Sprint, having posted its first quarterly profit in years, “has turned around,” its chairman and principal owner said.
Masayoshi Son, whose Toyko-based SoftBank Group Corp. owns more than 80 percent of Sprint’s shares, declared the turnaround during an interview with Bloomberg Media’s David Rubenstein.
“It’s profitable now,” Son said during a wide-ranging conversation on “The David Rubenstein Show: Peer-to-Peer Conversations.”
Sprint had said in August that it earned a $206 million profit in April, May and June. The Overland Park-based wireless company also added customers during the quarter.
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An update to Sprint’s finances and customer counts is expected later this month. Son’s comments strongly suggest that the company also will show a profit in the new quarter, which covers July, August and September.
CEO Marcelo Claure had said in August that the three-month profit marked a key moment because the profit was sustainable. But he had stopped short of declaring a turnaround.
“Sprint reached an important milestone this quarter by returning to profitability for the first time in three years,” Claure had said in the company’s announcement. “This represents the progress of a turnaround journey that has delivered improvements in postpaid phone and prepaid customer growth, a return to top-line growth, and a significantly transformed cost structure.”
Analysts widely expect Sprint to agree soon to merge with rival T-Mobile US, a deal that would combine the nation’s fourth- and third-largest wireless companies.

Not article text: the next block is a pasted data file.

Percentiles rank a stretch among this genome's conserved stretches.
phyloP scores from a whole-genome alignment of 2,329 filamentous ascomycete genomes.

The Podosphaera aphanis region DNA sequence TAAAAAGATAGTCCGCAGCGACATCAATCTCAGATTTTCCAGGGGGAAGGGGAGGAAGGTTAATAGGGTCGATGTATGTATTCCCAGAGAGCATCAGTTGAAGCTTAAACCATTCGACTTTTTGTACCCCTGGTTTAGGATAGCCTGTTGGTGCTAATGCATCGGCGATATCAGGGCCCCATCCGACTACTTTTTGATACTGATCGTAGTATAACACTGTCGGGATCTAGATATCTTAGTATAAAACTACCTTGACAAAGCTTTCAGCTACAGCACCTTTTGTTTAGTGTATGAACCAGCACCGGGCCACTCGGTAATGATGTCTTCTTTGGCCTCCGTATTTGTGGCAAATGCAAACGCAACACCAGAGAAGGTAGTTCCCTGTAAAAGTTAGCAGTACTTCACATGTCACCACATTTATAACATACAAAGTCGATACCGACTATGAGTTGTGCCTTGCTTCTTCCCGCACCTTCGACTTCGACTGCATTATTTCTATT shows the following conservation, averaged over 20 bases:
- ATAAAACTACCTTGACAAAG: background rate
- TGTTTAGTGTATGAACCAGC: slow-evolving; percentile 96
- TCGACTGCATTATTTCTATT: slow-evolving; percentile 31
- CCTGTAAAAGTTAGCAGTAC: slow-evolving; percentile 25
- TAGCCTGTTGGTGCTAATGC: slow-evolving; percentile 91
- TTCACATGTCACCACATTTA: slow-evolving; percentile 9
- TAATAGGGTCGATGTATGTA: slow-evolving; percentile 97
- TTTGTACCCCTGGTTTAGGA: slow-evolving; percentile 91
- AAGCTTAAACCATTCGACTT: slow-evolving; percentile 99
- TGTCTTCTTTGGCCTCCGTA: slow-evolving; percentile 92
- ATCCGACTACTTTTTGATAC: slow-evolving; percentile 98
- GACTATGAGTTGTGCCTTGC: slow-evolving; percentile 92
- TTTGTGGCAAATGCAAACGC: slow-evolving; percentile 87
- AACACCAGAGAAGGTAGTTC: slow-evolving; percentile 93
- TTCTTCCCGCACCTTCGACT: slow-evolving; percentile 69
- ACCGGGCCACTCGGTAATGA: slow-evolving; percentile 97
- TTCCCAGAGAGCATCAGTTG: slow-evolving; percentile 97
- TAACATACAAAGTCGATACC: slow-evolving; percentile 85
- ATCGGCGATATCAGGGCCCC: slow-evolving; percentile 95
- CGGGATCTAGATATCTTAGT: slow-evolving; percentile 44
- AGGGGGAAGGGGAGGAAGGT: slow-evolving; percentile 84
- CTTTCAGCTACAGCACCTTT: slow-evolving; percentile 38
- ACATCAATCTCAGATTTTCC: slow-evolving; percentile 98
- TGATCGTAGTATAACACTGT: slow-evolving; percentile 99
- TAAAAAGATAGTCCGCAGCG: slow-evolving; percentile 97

Washington previously balked at the idea of a merger, which Son campaigned openly for in 2014.
Son told Rubenstein that he bought Sprint with plans to acquire T-Mobile as well but had not expected resistance from U.S. regulators. Son said he could not say whether the Trump administration would accept a merger.
“I don’t know,” Son said, “but it’s their decision. I think it makes sense.”
Son repeated earlier arguments that a merged Sprint and T-Mobile would present stronger competition to industry leaders Verizon and AT&T. Washington regulators previously had rejected AT&T’s proposed acquisition of T-Mobile in part because they preferred four national wireless competitors to three.
President Donald Trump has appointed a new chairman of the Federal Communications Commission and head of the anti-trust division of the Department of Justice. The FCC recently declared the U.S. wireless market competitive for the first time since 2009.
Both agencies would review any proposal that would combine Sprint and T-Mobile. So far, no proposal has been announced.
Some have questioned whether Trump would balk at a merger that could eliminate many thousands of U.S. jobs.
Son had met with then President-elect Trump in December and promised to bring 50,000 jobs to the United States, in part through a large investment fund led by SoftBank. Sprint was expected to generate 5,000 of those jobs in part by moving customer service jobs from outside the United States.
Unconfirmed reports have said terms of a merger between Sprint and T-Mobile would value Sprint at its prevailing stock market value.
Yet, the purported deal also would give control to T-Mobile’s largest shareholder, Deutsche Telekom. Such transactions routinely pay a premium to shareholders who surrender control of their company.
In the interview, Son also said SoftBank’s investment in Sprint, a $21.6 billion deal in 2013, already has produced “a very good profit” for SoftBank.